More Details on Microsoft Security Essentials Alert Virus

The following messages associated with Microsoft Security Essentials Alert Virus were found:
The application taskmgr.exe was launched successfully but it was forced to shut down due to security reasons.
This happened because the application was infected by a malicious program which might pose a threat for the OS.
It is highly recommended to install the necessary heuristic module and perform a full scan of your computer to exterminate malicious programs from it.
Warning! Database updated failed!
Database update failed!
Outdated viruses database are not effective can't guarantee adequate protection and security for your PC! Click here to get the full version of the product and update the database!
Warning! Running trial version!
The security of your computer has been compromised! Now running trial version of the software! Click here to purchase the full version of the software and get full protection for your PC!

Related Posts

Site Disclaimer

Enigmasoftware.com is not associated, affiliated, sponsored or owned by the malware creators or distributors mentioned on this article. This article should NOT be mistaken or confused in being associated in any way with the promotion or endorsement of malware. Our intent is to provide information that will educate computer users on how to detect, and ultimately remove, malware from their computer with the help of SpyHunter and/or manual removal instructions provided on this article.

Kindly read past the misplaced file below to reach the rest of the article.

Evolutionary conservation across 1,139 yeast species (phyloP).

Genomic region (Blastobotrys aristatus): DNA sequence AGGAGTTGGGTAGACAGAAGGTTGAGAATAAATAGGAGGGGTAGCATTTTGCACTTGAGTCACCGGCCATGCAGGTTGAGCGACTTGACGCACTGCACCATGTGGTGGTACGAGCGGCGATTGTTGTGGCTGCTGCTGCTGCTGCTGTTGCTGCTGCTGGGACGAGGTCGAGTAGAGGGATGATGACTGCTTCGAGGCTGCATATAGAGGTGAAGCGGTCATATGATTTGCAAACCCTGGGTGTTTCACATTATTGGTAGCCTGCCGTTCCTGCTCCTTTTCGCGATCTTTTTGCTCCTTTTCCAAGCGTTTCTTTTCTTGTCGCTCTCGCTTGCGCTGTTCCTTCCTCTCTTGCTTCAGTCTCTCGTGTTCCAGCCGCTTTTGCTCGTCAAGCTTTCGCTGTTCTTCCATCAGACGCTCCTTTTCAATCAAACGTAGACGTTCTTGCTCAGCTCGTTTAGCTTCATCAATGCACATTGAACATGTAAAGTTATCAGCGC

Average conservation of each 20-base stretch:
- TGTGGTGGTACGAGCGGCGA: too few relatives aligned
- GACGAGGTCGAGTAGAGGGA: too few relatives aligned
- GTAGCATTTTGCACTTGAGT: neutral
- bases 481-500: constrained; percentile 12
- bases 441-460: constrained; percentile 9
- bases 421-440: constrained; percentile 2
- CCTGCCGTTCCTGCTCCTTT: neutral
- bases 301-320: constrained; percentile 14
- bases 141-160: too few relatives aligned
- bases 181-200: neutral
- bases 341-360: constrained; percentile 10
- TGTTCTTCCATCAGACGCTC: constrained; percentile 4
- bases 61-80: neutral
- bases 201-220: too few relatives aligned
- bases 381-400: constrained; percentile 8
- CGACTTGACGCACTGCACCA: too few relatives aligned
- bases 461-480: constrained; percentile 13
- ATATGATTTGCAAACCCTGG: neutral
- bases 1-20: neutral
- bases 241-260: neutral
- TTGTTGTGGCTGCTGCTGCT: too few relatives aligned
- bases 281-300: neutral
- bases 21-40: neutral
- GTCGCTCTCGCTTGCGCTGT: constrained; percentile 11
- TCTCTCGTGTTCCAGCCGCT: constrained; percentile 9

This article is provided "as is" and to be used for educational information purposes only. By following any instructions on this article, you agree to be bound by the disclaimer. We make no guarantees that this article will help you completely remove the malware threats on your computer. Spyware changes regularly; therefore, it is difficult to fully clean an infected machine through manual means.

3 Comments

  • Marie fernandes:

    I have SPYHUNTER4 and I think it is active. It seems to remove the same problems each time. I may be wrong. I also have MICROSOFT ESSENTIALS that was put on (as recommended) by the computer man. He said it was all I needed. HP Friends man said he used SPYHUNTER4 everyday and that is when I purchased it. it scans and removes the problems as they occur. Do I need MICROSOFT ESSENTIALS also? And I cannot access the required Notepad operating system to check out the hosts listed. I need some assistance. Thank you for your assistance in this matter, Marie Fernandes

  • Maryam Muhammad:

    Hi, I have had a few different malware alerts. I once used one but it was taken off my phone and cleaned up my phone by my phone provider. Now I am receiving a Google alert which says I have 13 viruses in my phone, my provider says the phone is fine. The alert says the viruses came from watching port sites which I have not used. Someone else used my phone. Four new phones ago, now they claim the virus is in my sim card to remove and destroy my card and phone numbers. How do I get rid of this scam or problem?

  • Gabriel Garcia:

    I have a microsoft alert on my PC. Sysrem blocked for security reasons
    They have detected that a zeus virus has infected and its trying to sreal pictures, data and social networking password. What do I do

Leave a Reply

Please DO NOT use this comment system for support or billing questions. For SpyHunter technical support requests, please contact our technical support team directly by opening a customer support ticket via your SpyHunter. For billing issues, please refer to our "Billing Questions or Problems?" page. For general inquiries (complaints, legal, press, marketing, copyright), visit our "Inquiries and Feedback" page.